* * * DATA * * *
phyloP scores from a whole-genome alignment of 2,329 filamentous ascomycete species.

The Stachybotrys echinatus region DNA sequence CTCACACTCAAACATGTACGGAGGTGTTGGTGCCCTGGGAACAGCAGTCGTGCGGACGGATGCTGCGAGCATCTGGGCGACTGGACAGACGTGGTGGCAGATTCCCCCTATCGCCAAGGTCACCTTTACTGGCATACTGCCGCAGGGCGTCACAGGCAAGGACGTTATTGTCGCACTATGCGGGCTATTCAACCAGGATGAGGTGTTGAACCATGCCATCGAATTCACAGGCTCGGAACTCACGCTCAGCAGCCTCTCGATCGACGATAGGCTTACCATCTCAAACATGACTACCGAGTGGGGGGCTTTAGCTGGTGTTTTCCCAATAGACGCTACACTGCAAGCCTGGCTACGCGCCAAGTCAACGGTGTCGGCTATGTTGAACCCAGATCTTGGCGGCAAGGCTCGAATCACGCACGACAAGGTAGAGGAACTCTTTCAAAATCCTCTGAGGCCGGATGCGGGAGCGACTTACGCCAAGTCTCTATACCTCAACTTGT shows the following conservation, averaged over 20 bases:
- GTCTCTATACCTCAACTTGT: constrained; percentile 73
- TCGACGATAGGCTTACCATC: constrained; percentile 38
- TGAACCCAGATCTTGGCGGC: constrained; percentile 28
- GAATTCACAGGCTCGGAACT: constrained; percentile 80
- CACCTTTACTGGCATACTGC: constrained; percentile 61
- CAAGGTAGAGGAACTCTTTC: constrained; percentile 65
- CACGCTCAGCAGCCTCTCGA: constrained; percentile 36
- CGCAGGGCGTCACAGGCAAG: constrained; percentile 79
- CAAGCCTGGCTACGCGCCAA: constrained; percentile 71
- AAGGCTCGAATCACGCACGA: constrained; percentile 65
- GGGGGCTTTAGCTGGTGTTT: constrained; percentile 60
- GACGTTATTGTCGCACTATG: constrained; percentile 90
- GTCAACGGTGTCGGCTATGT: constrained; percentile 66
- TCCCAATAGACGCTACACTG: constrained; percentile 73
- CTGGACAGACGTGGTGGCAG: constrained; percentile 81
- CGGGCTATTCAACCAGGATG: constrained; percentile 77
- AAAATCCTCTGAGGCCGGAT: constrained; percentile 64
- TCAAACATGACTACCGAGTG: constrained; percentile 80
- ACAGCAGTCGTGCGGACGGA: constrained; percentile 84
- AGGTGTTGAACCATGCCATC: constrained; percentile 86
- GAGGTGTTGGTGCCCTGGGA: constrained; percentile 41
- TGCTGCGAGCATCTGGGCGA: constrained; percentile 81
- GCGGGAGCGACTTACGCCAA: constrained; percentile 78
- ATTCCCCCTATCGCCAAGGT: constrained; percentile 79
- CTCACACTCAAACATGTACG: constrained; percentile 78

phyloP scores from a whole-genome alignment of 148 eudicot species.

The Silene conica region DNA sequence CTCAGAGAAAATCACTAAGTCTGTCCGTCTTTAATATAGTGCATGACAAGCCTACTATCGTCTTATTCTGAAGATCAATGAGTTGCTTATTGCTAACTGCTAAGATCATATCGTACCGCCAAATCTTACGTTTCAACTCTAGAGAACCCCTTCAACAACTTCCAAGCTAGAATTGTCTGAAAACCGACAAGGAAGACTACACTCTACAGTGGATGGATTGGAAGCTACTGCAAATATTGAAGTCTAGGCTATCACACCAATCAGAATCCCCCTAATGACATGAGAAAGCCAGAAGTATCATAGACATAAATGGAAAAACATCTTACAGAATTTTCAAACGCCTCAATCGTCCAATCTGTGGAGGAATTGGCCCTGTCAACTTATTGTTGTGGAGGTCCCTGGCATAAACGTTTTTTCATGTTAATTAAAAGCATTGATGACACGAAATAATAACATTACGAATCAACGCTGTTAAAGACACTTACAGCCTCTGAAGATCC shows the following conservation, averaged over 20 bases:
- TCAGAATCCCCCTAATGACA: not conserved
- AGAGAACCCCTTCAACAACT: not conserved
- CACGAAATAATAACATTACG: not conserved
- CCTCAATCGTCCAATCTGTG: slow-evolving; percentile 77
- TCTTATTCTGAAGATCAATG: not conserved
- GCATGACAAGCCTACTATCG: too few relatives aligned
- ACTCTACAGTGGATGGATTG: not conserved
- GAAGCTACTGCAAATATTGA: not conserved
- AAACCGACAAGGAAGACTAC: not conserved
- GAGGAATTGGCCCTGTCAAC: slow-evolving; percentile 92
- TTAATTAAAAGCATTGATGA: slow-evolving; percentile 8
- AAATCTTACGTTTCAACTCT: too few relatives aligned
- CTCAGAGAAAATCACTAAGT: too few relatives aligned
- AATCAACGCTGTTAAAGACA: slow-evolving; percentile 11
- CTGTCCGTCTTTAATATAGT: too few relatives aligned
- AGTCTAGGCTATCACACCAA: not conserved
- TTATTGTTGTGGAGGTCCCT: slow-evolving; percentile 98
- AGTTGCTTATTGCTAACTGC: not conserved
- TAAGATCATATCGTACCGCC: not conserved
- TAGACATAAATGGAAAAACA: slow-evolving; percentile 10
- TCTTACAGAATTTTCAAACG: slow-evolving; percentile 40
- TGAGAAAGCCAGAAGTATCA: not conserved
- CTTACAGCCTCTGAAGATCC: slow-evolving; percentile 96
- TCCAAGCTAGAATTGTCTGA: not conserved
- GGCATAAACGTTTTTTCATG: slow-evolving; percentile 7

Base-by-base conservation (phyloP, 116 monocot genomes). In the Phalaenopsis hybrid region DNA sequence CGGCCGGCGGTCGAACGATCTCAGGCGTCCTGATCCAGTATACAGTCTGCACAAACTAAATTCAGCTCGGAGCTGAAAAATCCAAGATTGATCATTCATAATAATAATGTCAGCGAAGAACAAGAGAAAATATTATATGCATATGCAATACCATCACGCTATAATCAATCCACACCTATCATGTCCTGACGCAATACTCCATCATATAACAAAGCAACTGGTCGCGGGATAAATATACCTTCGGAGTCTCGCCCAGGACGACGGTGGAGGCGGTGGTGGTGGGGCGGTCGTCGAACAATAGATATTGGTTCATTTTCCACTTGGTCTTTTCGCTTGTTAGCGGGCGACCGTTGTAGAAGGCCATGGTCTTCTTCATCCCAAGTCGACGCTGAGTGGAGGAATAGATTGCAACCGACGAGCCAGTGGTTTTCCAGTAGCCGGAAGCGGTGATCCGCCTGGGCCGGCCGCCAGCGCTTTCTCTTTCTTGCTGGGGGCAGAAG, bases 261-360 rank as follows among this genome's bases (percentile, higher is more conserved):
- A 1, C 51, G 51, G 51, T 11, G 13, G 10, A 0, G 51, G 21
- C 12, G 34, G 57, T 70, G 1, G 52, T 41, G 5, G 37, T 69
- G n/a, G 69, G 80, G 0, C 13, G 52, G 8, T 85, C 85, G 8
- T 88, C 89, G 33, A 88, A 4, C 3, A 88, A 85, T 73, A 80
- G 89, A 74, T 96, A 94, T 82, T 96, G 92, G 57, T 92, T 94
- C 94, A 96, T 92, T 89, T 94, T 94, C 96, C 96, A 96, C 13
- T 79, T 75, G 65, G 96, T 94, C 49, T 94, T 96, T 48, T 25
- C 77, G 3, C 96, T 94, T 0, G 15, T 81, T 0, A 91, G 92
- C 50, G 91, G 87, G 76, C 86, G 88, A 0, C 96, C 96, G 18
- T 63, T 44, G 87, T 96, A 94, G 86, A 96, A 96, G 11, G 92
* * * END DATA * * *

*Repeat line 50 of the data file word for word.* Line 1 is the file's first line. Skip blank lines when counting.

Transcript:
- TCTTACAGAATTTTCAAACG: slow-evolving; percentile 40